Sanyi Cycling

– by Pickles (catching up on adventures from April)

Daxingshan Temple

We usually bike in and around Taichung, but we were craving something new, so we threw the bikes in the van (family truckster) and drove 45 min north to the city of Sanyi. Sanyi is known for wood carving, but we found it is a great area for cycling as well.

At the top of our first climb, we found this temple and decided to explore.  The orange carpets laying in front of the temple? Shredded carrots drying in the sun.

The view from the top of the first climb, tea fields galore

Our route took us over the small range of hills to some quiet and beautiful countryside, perfect for cycling.

Down in the valley are rice fields
Pro Tip: All police stations in Taiwan have water and are happy to fill up your water bottles.
Bee Hives off the side of the road.

Pomelo Country

On our climb back to Sanyi, Passionfruit pointed out where her pottery teacher, Wei Li fires pottery in a massive wood fired kiln. It’s nestled in a wooded area that’s slightly visible from the road. As we were halfway up the hill, we noticed smoke rising from the kiln’s chimney. Indeed Wei Li was working the kiln! We pedaled over and to say nihao and have some oolong tea.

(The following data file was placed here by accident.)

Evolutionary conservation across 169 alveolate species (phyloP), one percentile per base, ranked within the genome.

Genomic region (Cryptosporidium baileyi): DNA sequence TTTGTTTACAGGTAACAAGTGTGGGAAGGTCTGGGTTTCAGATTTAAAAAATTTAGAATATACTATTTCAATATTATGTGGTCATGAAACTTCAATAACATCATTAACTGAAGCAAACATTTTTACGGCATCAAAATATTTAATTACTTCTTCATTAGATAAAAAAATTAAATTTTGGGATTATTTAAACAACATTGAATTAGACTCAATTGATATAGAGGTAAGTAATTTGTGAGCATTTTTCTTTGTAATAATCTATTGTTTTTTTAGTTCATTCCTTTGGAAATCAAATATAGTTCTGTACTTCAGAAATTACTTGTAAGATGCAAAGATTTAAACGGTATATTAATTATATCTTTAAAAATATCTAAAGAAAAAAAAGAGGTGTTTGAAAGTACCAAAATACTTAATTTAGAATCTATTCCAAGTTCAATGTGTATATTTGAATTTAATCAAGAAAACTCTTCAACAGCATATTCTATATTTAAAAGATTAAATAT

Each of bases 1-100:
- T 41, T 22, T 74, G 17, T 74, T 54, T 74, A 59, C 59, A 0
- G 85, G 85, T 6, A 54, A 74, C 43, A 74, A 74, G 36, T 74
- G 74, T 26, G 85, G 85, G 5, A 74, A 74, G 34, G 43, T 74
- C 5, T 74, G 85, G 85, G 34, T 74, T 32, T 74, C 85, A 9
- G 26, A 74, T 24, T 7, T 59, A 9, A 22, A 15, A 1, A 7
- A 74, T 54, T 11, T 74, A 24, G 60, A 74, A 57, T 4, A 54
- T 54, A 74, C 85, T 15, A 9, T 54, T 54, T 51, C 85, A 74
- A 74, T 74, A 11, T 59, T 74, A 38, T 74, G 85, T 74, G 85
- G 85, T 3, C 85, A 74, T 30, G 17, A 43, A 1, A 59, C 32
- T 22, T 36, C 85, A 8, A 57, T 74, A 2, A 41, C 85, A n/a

Heating up the Kiln to 1200 C. which takes 4 days. The pottery fires for about a week then it cools down until it can be removed.

Jaboticaba County

Pomelos aren’t ripe until Autumn, but the the jaboticaba fruit is! And it grows on the bark of the tree. It tastes like a grape.

It just goes to show ya, you never know who or what you’ll see while in Taiwan.

For example…

Keep your eyes open!

pp

Pickles & Passionfruit


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2 thoughts on “Sanyi Cycling

  1. Of my gosh, I love the shredded carrots, the green ness! What was the temple like on the inside? Those police stations with water, how nice. Was it just Practical to dry the carrots on the stairs or was it something to do with a ceremony? Great that you ran into your potter! Wow, 4 days of heating. That tree– with the big globes of grapes— very, very strange! Do you just walk up and pick one or do you have to hack it off? ….And that duck! Apparently he call shot-gun! Oh,uh.

    1. The temple and its property is massive. We walked all over and poked around, observing people worship Buddha, selling and preparing food. Yes, I think it was simply convenient to dry the carrots in the sun. There were other foods drying on racks, like fishes too, but the carrots were the show stopper. Many people dry foods naturally in the sun, in front of their home, on the street, in large 3-4′ bamboo saucer baskets (garlic, chili peppers, cabbage). You can pluck the grapes right off the tree! Here’s a bit on the temple: https://www.rtaiwanr.com/miaoli/jiuhuashan P.S Look again. I’m not a duck, I’m a pet tortoise. 🙂

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